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Yemen's Humanitarian Crisis Exacerbated By War

Over the past three decades Yemen, the poorest country in the Middle East, has suffered from chronic underdevelopment and a socio-economic crisis. Over 60 per cent of Yemen's total population (25 million) are in dire need of humanitarian assistance, with children and women mostly affected.

The precarious humanitarian situation was exacerbated further in the four years of political instability following the revolution in 2011, which ousted President Ali Abdullah Saleh. Long before the war broke out on March 25, the United Nations and International organisations have been warning of the looming humanitarian crisis.

The dire humanitarian situation worsened with the conflict between ousted President Saleh-backed Houthi rebels and the Saudi-led coalition backed by the US, Gulf states, Egypt and Turkey. While the coalition airstrikes mainly targeted military camps and weapon depots (some of which are in residential areas), it also targeted airports in Sana'a, Aden, Hodeida and Sada'a.

On Monday, Al Marzaq camp, an Internally Displaced People's (IDP) camp, was reportedly struck by the Saudi led coalition strikes, killing at least 40 internal refugees and injuring 200. Yemen's UN Humanitarian coordinator Johannes Van Der Klaauw deplored the attack in a statement and called on all parties to respect International Humanitarian Law. According to UNICEF, at least 62 children have been killed and 30 injured during fighting in Yemen over the past week.

Meanwhile, Saleh-backed troops and Houthi militias have been advancing in Southern Yemen, brutally attacking civilians and aggressively bombarding residential buildings. Southern cities have been ravaged for weeks, which has only worsened the humanitarian situation. Doctors without Borders/Medecins San Frontieres (MSF) reported receiving more than 550 patients since March 19, as a result of clashes in Aden, Lahj, and other areas in the south. On March 26 alone, 111 patients arrived at the hospital.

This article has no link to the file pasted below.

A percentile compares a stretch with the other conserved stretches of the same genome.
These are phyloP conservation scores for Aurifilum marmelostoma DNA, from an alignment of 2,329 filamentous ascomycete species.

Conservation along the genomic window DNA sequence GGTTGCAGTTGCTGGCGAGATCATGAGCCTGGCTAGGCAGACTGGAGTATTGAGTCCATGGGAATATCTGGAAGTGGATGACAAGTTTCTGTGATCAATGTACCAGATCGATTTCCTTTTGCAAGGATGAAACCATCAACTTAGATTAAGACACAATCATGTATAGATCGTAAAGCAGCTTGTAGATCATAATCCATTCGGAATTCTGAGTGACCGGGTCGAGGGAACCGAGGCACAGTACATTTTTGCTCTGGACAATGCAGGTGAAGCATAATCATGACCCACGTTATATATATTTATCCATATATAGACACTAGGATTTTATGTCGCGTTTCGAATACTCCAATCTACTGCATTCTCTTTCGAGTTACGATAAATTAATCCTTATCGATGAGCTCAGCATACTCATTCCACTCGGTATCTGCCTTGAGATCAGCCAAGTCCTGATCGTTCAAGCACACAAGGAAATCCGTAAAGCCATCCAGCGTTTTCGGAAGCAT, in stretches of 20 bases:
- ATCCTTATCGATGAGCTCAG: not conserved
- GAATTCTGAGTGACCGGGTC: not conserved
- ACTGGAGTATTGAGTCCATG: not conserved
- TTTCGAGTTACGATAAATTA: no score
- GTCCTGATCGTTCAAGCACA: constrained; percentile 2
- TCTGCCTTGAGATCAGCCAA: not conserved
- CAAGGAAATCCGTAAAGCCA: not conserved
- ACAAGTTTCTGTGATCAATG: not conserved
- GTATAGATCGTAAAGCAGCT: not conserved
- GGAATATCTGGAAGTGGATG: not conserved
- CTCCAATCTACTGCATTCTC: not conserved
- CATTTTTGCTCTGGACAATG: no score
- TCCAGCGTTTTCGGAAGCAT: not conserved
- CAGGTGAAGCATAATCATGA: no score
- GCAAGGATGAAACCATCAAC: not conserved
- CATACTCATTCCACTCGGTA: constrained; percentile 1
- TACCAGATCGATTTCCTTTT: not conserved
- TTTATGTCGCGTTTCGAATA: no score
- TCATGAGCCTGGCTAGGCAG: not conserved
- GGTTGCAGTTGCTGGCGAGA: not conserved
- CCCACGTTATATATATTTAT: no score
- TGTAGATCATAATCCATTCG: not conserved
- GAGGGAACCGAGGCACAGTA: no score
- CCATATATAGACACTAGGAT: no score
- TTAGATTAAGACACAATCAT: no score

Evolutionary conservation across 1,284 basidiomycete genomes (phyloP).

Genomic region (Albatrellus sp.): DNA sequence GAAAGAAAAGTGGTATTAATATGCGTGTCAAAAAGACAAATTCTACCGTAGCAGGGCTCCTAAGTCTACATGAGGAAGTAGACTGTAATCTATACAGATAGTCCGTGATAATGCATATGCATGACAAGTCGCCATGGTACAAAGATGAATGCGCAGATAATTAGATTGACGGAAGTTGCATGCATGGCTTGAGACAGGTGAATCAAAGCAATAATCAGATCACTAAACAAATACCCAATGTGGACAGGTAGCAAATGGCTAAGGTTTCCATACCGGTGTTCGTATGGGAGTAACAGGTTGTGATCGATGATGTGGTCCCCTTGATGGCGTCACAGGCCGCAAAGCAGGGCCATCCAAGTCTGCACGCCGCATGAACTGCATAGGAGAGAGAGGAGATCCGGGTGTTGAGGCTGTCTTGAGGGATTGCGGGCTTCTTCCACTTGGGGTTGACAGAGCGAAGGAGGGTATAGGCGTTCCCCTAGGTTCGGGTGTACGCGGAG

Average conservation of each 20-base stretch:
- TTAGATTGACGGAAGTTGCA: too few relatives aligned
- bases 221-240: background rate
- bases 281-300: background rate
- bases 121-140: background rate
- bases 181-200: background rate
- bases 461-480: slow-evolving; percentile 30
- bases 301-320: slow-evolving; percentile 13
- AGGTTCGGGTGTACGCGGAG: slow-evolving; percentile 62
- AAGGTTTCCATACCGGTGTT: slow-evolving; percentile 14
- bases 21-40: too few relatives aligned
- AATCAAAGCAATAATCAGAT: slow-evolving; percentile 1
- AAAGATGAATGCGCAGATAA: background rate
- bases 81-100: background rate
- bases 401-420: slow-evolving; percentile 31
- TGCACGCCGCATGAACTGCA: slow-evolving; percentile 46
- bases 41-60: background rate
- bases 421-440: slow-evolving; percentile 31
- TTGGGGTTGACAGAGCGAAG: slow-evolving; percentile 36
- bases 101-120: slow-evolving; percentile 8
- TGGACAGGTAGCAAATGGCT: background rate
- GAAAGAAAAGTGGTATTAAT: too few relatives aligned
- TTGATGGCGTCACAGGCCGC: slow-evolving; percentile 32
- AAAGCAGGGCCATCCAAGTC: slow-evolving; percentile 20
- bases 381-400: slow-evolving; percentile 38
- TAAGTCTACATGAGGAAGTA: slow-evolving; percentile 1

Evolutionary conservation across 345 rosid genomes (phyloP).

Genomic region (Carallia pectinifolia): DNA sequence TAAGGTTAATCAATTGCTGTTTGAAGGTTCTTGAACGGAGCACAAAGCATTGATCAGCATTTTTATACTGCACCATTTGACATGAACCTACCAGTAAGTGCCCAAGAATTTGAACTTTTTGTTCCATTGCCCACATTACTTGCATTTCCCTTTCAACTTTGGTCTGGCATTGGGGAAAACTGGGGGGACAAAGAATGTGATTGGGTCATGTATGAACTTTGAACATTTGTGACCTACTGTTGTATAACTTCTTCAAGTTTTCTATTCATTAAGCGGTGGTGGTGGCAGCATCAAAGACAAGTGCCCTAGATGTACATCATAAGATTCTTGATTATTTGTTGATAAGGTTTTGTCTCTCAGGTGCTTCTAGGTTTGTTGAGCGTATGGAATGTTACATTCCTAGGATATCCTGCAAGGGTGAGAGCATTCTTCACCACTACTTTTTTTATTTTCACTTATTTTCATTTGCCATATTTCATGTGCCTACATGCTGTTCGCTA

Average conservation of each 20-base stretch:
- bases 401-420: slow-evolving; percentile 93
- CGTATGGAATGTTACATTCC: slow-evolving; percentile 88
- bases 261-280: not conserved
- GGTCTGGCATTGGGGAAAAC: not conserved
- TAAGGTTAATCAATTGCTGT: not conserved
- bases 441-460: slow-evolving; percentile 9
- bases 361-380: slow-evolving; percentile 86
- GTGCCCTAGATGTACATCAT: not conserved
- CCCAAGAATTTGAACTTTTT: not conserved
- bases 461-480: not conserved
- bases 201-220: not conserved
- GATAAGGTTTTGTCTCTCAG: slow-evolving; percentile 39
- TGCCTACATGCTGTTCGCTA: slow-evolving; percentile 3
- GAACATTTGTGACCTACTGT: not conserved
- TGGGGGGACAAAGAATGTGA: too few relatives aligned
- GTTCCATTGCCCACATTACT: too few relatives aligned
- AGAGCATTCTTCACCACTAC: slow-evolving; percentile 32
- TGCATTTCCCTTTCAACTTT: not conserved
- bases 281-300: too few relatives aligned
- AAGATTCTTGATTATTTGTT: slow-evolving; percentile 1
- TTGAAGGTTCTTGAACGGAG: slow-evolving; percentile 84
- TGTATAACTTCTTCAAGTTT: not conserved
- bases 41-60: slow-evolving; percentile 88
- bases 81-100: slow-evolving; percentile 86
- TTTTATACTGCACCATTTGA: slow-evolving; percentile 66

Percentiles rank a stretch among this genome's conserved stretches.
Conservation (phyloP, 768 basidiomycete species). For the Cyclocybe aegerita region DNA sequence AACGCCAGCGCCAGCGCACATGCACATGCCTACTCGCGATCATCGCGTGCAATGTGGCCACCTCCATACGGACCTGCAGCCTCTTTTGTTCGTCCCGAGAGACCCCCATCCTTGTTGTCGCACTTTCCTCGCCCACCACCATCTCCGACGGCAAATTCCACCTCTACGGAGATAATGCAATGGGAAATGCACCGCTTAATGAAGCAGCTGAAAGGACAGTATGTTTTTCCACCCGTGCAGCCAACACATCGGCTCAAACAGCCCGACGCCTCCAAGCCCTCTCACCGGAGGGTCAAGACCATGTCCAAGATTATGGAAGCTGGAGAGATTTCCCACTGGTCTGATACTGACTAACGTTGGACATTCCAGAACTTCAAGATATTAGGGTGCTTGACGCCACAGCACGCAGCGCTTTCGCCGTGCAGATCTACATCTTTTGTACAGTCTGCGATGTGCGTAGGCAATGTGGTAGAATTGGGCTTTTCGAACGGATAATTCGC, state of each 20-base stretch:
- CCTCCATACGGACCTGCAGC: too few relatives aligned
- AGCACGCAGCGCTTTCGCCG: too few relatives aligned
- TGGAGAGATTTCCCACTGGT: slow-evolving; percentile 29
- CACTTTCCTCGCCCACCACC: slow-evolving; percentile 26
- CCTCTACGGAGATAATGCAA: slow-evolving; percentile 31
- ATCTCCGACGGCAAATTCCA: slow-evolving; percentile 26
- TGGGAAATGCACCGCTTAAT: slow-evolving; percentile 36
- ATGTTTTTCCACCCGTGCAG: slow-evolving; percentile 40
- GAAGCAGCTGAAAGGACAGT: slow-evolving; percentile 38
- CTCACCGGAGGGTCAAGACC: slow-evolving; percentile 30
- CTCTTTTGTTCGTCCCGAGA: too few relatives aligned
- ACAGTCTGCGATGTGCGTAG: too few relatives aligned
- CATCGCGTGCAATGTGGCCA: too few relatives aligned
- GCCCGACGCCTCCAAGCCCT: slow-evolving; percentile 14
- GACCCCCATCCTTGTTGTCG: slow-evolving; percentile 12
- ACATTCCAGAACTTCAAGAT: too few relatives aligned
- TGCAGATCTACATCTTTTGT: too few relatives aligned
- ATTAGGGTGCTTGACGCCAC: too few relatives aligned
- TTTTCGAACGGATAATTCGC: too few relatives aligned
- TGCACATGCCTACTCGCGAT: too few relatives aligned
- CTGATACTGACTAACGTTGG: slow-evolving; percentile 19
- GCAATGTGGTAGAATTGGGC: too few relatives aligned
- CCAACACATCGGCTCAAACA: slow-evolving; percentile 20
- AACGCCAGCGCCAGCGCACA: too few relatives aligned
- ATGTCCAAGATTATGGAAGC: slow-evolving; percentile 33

Hussain Al-Yafi and Yemen Updates following the situation in Southern Yemen tweeted:

Amnesty International in a statement accused the coalition of turning a blind eye to civilian deaths and suffering.

After several days of often intense bombardment in several areas across Yemen, it is becoming increasingly apparent that the Saudi Arabian-led coalition is turning a blind eye to civilian deaths and suffering caused by its military intervention

Under International Humanitarian Law, it is forbidden to launch attacks that might lead to incidental losses among civilians or cause the destruction of civilian objects that would be disproportionate to the concrete and direct military advantage anticipated.

Amid the no-fly zone imposed on Yemen by the Arab coalition, international organizations called for the urgent removal of obstacles to enable them to deliver medical supplies and trained health personnel urgently needed in Yemen.

Due to the no-fly zone, many Yemenis have been stranded in countries across the world, which prompted Yemeni netizens such as Khaled al-Hammadi to launch the hashtag #Stranded_Yemenis.

Many people in Yemen don't have access to clean water, and are struggling to feed themselves and lack proper infrastructure, basic health care and education. Yemen's young generation have witnessed many wars in their short lives and are tired of its horrors and humanitarian toll. They launched a hashtag saying “enough” to war #KefayaWar to all sides of the conflict.

Ammar Al-Aulaqi addressed them all in a tweet:

Ruba Aleryani highlighted Yemen's difficult condition:

Other Yemeni activists and journalists highlighted the humanitarian plight and hardship Yemen is facing from this war.

Hisham Al-Omeisy added:

Yemen updates commented:

Amel Ahmed tweeted:

Some Arab and foreign journalists have been also voicing their concern.

Journalist Mohammed Jamjoom, formerly covering Yemen for CNN, tweeted his sadness:

Louisa Loveluck added:

Global Voices has covered Yemen's humanitarian crisis over the years:

Yet the humanitarian aspect of the war doesn't seem to matter to nor make headlines in mainstream media. IRIN warned that the humanitarian situation will only become severe due to the conflict.

In summary, the humanitarian crisis that international organisations have been warning about over the past years has just been exacerbated over the past week of war in Yemen and will continue to do so. The question now is, what will the world do about it and when?

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